Later parts in the game can become much more complicated in this regard, and my patience started to wear thin in one section at the end. The constant jumping and accompanying failure was forcing me to watch the same parts for one minor change here or there to move forward to another story to see the next interesting part. I didn’t enjoy that, but the organization of the Time Chart kept me moving forward more often than not.
For a game that was released ten years ago, it looks excellent for its age, especially considering the presentation choices. Many visual novels are animated or drawn. 428: Shibuya Scramble has actors with real pictures and some video of Shibuya. For a story set in the real world, it draws you into the stories in a way that other visual novels can’t.
Most of the game has still-frame pictures with some panning. The text is laid over the top, and it’s very easy to read. For a game that will ask you to do that for hours, it’s a beautiful thing, and it lets you focus on the story instead of fight to read it.
The sound is also excellent and helps with immersion. The sound effects are good, they’re clear, and are synced correctly to the events on screen. The music is also very good from the light-hearted theme played for the goofy Mr. Yanagishita (which I have been singing outside the game) to the orchestral pieces played during serious moments.

The tips are another place where the presentation shines. As you play, words are highlighted in blue. Often these terms will explain or provide more detail for what is being discussed. They can be as simple as defining the FBI, or they can provide specific details about Shibuya that I wouldn’t possibly know.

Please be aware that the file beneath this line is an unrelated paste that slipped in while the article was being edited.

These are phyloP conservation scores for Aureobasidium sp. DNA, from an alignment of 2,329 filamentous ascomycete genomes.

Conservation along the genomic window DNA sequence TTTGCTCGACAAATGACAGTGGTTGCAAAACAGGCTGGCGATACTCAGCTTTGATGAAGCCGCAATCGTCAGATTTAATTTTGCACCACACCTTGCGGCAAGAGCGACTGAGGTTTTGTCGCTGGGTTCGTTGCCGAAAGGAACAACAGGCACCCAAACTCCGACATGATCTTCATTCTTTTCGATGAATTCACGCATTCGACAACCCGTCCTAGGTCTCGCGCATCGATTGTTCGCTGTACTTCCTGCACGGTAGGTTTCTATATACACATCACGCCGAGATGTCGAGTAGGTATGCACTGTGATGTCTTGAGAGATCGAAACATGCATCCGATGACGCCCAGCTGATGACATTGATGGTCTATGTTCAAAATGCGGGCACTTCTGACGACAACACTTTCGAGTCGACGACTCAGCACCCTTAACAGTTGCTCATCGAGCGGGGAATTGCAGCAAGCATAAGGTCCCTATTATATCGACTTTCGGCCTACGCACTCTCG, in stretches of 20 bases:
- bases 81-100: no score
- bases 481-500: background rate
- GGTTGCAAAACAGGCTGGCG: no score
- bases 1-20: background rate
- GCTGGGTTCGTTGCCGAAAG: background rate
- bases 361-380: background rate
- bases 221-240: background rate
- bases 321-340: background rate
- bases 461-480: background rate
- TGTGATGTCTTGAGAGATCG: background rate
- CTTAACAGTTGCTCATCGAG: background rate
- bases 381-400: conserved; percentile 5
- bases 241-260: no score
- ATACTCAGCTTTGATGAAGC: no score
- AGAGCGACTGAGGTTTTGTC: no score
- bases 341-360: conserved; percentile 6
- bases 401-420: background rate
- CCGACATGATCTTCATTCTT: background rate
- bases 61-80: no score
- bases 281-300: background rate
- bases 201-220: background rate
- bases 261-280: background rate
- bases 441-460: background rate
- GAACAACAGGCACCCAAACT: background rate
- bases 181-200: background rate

Often, the tips had me laughing with a joke, narrating a scene or character’s thoughts, or breaking the fourth wall. There is an entire side story told through tips. It’s not critical that you know it, but it was great to find a new tip to tell me the next part of this side story.
Unfortunately, it’s also where I found a bug that would freeze the game. I tried it three times, and it froze every time. When you see a tip for tobasco, just look it up on your phone and know that it’s really spicy sauce. The game saves frequently, so you don’t lose much by restarting the game or by not viewing the tip.
Overall, 428: Shibuya Scramble was worth the wait. I was a little frustrated with the overreliance on jump mechanics at the end, and I had to restart due to a bug. The rest of the game told me an engaging story with interesting characters and multiple endings that kept me guessing and added some bonus content after the main game.
The presentation looks good (especially those old flip phones), and it sounds great too. If you like visual novels or just enjoy something different, give 428: Shibuya Scramble a try.

Review Disclaimer: This review was carried out using a copy of the game provided by the publisher. For more information, please read our Review Policy.
Reviewed using a PS4 Pro.